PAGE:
Covering events like Harvey while ignoring those facts, failing to provide a platform to climate scientists who can make them plain, all while never mentioning President Donald Trump’s decision to withdraw from the Paris climate accords, fails in the most basic duty of journalism: to provide important facts and relevant context.
It leaves the public with the false impression that these are disasters without root causes, which also means that nothing could have been done to prevent them (and that nothing can be done now to prevent them from getting much worse in the future).
It’s also worth noting that the Harvey coverage has been highly political since well before the storm made landfall. There has been endless talk about whether Trump was taking the storm seriously enough, endless speculation about whether this hurricane will be his “Katrina moment” and a great deal of (fair) point-scoring about how many Republicans voted against Sandy relief but have their hands out for Texas now.
That’s politics being made out of a disaster — it’s just the kind of partisan politics that is fully inside the comfort zone of conventional media, politics that conveniently skirts the reality that placing the interests of fossil fuel companies ahead of the need for decisive pollution control has been a deeply bipartisan affair.
In an ideal world, we’d all be able to put politics on hold until the immediate emergency has passed. Then, when everyone was safe, we’d have a long, thoughtful, informed public debate about the policy implications of the crisis we had all just witnessed. What should it mean for the kind of infrastructure we build?
What should it mean for the kind of energy we rely upon? (A question with jarring implications for the dominant industry in the region being hit hardest: oil and gas). And what does the hyper-vulnerability to the storm of the sick, poor, and elderly tell us about the kind of safety nets we need to weave, given the rocky future we have already locked in?
With thousands displaced from their homes, we might even discuss the undeniable links between climate disruption and migration — from the Sahel to Mexico — and use the opportunity to debate the need for an immigration policy that starts from the premise that the US shares a great deal of responsibility for the key forces driving millions from their homes.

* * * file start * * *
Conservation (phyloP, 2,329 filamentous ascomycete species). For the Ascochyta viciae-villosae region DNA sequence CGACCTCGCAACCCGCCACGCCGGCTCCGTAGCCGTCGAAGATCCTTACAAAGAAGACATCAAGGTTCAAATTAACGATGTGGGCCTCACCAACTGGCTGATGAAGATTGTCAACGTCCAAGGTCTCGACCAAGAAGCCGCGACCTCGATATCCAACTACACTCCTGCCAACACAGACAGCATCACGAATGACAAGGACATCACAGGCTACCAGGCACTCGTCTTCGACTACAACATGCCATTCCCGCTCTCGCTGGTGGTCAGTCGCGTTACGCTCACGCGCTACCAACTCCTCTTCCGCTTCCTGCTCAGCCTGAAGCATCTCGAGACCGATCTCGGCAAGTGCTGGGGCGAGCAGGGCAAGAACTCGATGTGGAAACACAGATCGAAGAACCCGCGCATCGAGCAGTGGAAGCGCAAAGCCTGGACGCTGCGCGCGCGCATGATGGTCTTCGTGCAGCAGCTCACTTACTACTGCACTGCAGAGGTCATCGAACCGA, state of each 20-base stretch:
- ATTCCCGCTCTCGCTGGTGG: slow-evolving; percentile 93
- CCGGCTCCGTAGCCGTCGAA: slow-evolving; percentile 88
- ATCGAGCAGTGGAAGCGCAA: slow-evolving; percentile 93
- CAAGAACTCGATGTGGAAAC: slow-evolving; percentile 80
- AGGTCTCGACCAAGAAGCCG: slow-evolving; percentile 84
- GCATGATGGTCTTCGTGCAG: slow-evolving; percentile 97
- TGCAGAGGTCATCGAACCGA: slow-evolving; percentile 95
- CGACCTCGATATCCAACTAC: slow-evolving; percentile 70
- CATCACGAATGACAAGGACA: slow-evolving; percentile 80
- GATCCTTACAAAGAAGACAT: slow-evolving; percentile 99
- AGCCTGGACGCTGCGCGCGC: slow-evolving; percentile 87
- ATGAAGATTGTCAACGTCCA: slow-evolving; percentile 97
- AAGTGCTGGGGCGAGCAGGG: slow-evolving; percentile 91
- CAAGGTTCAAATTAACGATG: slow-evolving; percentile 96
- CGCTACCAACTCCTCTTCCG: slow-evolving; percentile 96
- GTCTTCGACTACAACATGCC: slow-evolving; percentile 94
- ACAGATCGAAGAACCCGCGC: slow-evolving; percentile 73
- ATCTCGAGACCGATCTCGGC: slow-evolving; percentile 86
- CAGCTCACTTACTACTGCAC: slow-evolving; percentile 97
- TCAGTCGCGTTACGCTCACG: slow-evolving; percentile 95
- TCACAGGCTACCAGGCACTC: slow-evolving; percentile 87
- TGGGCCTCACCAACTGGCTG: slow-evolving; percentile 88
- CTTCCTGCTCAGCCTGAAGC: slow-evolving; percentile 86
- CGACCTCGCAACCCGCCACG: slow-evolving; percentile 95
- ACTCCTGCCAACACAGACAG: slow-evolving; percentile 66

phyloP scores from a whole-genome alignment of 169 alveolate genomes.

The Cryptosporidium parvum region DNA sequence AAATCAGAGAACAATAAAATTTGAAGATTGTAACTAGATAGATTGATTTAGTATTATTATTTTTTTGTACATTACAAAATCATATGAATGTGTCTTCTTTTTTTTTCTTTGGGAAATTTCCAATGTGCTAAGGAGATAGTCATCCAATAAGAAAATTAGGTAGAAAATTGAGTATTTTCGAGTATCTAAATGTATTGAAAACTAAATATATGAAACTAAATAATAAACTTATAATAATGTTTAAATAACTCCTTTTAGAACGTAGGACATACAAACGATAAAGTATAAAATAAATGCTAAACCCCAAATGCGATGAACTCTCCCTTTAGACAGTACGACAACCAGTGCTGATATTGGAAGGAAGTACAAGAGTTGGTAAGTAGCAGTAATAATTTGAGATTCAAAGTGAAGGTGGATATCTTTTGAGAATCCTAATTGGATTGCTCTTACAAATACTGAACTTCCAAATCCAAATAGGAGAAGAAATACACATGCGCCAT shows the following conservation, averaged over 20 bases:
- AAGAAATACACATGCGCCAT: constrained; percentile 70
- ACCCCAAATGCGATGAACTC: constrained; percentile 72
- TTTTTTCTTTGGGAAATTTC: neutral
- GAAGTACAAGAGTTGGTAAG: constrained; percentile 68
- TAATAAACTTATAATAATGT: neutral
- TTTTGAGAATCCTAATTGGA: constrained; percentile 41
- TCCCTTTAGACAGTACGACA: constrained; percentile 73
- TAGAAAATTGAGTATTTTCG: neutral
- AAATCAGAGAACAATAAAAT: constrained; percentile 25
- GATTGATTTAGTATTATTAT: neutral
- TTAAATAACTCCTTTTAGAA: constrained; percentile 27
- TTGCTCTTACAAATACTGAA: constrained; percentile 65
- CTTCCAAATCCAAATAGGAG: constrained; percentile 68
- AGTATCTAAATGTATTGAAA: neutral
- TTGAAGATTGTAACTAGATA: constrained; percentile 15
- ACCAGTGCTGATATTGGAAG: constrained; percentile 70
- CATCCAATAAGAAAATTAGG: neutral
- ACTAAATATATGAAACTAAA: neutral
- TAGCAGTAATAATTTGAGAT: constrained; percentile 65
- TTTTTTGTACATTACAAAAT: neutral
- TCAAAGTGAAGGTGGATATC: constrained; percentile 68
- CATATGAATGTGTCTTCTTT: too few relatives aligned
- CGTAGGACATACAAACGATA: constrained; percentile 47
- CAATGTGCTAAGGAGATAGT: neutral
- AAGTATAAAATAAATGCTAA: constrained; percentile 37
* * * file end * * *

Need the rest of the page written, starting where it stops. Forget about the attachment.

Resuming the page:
But we don’t live in a world that allows for that kind of serious, measured debate. We live in a world in which the governing powers have shown themselves all too willing to exploit the diversion of a large-scale crisis, and the very fact that so many are focused on life-and-death emergencies, to ram through their most regressive policies, policies that push us further along a road that is rightly understood as a form of “climate apartheid.”
We saw it after Hurricane Katrina, when Republicans wasted no time pushing for a fully privatized school system, weakening labor and tax law, increasing oil and gas drilling and refining, and flinging the door open to mercenary companies like Blackwater.
Mike Pence was a key architect of that highly cynical project — and we should expect nothing less in Harvey’s wake, now that he and Trump are at the wheel.
We are already seeing Trump using the cover of Hurricane Harvey to push through the hugely controversial pardoning of Joe Arpaio, as well as the further militarization of US police forces.
These are particularly ominous moves in the context of news that immigration checkpoints are continuing to operate wherever highways are not flooded (a serious disincentive for migrants to evacuate), as well as in the context of municipal officials tough-talking about maximum penalties for any “looters” (it’s well worth remembering that after Katrina, several African-American residents of New Orleans were shot by police amid this kind of rhetoric.)